Zwave mesh network instability

My zwave network has become sluggish and unreliable, looking at the 2 screenshots you can see that before a reboot (bottom image) the network doesn’t look great, after a reboot it looks better (top image). Any ideas why this would be?

Neither screenshot show what i would consider to be a mesh network, does the look right though for zwave?

Running windows 10
OH 2.5.0


Funnily enough I have just posted this

which may explain why there is more to it than this diagram. It has its uses but as you point out it is not the mesh.

I still have a few edits but it is close to finished.

Thanks for the link…

Is it right that a network nominates a node to be secondary?
In my first screengrab above, node17 seems to be nominated in this way?


No that is not a concept relating to slave nodes. You can add a secondary controller but that is very different.

So now you have read that you understand the binding is not controlling the routing. If you have issues with your network they are not caused directly by the binding.

So you have to ask what in your network has changed not what is the binding doing that has caused this.

Any ideas what has changed in your network? Any configuration changes? Any nodes moved or added?

hmmm, every now and then the 2 nodes in the garden shed just stop responding and appear as orphaned on the network map. I plug them in in the house for a few day and they sort themselves out and then i put them back in the shed again…till next time

Are you running a regular heal?

nightly, 2am

i wonder why a reboot of the windows server helped my network though?

Possibly because the Heal until today had an issue that left threads hanging that were only released when the server was restarted if it failed.

Chris posted it was fixed a few hours ago.

Now you may or may not gain from running heal every day but unless there are big changes in your network you may be better not to but moving two nodes into the house and back is not great.

It might be that the heal and the moving nodes is causing you more problems than it solves.

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Marvellous, thanks :grinning: :grinning:

Read through my other posts. I have a few more edits to make but after you have you might want to dig deeper.

As you are on windows 10 if you want a true understanding of your mesh you could just install the PC Controller program from silicon labs and look at the actual network topology.

You can also run a network health check.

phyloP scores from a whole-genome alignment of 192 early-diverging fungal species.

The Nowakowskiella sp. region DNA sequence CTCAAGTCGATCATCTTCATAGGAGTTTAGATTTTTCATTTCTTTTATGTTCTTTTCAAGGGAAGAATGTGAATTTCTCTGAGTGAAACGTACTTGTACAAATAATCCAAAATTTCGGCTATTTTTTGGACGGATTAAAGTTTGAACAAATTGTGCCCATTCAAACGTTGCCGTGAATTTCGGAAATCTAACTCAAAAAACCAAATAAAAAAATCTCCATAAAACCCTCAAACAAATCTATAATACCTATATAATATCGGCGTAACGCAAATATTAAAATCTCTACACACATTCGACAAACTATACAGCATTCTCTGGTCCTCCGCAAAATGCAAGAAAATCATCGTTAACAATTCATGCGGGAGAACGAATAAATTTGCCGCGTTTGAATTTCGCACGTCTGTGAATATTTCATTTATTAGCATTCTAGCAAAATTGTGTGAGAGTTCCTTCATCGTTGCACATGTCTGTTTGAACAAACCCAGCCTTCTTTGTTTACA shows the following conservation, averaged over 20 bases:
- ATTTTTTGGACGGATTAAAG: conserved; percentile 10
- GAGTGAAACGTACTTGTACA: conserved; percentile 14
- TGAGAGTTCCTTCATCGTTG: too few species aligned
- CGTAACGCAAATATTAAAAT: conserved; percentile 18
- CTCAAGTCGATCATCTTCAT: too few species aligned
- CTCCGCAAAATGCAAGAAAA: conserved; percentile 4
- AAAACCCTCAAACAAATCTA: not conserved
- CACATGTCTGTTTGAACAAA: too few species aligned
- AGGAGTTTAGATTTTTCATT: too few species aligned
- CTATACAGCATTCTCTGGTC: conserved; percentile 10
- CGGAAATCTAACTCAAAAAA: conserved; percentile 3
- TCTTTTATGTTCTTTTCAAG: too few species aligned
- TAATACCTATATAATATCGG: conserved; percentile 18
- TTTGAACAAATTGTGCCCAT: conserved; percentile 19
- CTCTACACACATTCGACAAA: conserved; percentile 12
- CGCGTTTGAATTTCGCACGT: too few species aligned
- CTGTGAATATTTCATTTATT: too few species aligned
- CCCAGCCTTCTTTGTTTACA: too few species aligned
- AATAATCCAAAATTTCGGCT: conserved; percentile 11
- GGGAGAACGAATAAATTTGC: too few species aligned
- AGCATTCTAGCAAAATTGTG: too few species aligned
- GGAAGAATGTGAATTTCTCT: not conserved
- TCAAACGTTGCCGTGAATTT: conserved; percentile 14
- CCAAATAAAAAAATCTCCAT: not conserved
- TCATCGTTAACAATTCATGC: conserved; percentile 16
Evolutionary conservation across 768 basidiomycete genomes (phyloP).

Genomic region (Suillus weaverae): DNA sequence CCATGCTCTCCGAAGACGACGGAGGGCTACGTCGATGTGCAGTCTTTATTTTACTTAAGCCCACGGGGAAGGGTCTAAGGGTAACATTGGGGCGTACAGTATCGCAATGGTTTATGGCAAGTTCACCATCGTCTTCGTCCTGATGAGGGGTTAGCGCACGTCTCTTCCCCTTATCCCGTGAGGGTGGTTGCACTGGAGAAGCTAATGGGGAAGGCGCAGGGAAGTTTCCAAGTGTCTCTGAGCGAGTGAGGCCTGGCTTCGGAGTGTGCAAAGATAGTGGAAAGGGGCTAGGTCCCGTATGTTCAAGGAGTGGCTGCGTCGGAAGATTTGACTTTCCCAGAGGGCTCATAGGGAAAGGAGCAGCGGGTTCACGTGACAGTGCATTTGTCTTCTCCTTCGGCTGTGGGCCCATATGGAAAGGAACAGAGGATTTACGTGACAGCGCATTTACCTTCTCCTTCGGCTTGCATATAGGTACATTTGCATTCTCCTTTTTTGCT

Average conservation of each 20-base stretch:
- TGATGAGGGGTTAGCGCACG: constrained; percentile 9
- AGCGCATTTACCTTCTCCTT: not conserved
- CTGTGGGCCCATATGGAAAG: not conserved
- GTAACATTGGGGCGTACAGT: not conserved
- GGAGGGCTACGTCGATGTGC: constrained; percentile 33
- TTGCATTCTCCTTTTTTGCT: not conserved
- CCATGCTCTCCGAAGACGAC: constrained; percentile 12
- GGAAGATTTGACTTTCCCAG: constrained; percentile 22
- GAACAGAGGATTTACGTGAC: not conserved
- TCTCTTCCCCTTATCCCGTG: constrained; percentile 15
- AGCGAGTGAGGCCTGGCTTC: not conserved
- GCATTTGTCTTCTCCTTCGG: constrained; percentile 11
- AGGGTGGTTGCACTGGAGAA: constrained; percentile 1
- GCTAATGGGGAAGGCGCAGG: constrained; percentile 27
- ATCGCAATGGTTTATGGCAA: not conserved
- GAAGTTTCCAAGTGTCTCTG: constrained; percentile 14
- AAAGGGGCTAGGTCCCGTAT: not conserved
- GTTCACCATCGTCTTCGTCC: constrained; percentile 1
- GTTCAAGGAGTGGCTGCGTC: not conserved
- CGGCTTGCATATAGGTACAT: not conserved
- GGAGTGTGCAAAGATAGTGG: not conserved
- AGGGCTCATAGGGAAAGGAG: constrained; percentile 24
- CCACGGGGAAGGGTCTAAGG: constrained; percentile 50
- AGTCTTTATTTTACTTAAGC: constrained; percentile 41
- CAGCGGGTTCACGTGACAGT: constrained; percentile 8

i’ll do that now, thanks

This is (or was, actually) known to NOT (fully) work so most people had it disabled.
@chris just fixed an issue. I suggest to install that before proceeding.
You would need to install latest SNAPSHOT, though, to get it.

I doubt the fix resolved all the issues with the heal. That fix was focused on one very specific problem with the node neighbor update transaction.

Edit: I’m not suggested that’s what you were saying. Just wanted to point out that issues still remain. :wink:

My understanding is the fix was to extend the time system listens for healing/update responses.

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Not exactly. The specific issue that was identified was related to node neighbour updates, but the fix was to resolve the way that timers are used when waiting for responses. This could impact other transactions where there is a non-default response time used (although I don’t recall if there are others or not).

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Ok. Fair point. I don’t know if there are other transactions that don’t use the default. However, back when I was looking closely at the heal process, I don’t recall seeing any transactions other than the neighbor update that had long response times.

No, I don’t believe this is accurate. The fix is actually broader than this (involves the timeout on all requests), but only affects transactions that don’t use the default timeout setting. @chris if I have this wrong, please correct as I’d like to be clear about the scope/implications of the fix).

You are correct.

Most transactions use a standard timeout, so aren’t affected.

ZWave transactions using the SerialAPI are quite complex (unfortunately). There are different types of responses for different requests - it feels a bit like it was designed by experimentation rather than engineering :frowning: . For the new binding this is now completely re-written and I think it will also fix some of the CAN errors that people see (but that’s another discussion all together).

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Did a quick search of the code base (searched on withTimeout). There were only 2 results that explicitly set the timeout (RequestNodeInfo and RequestNodeNeighborUpdate). Could there be others that don’t use withTimeout to build the message?

The RequestNodeInfo is 25000 ms, which is interesting. Isn’t that request used a lot?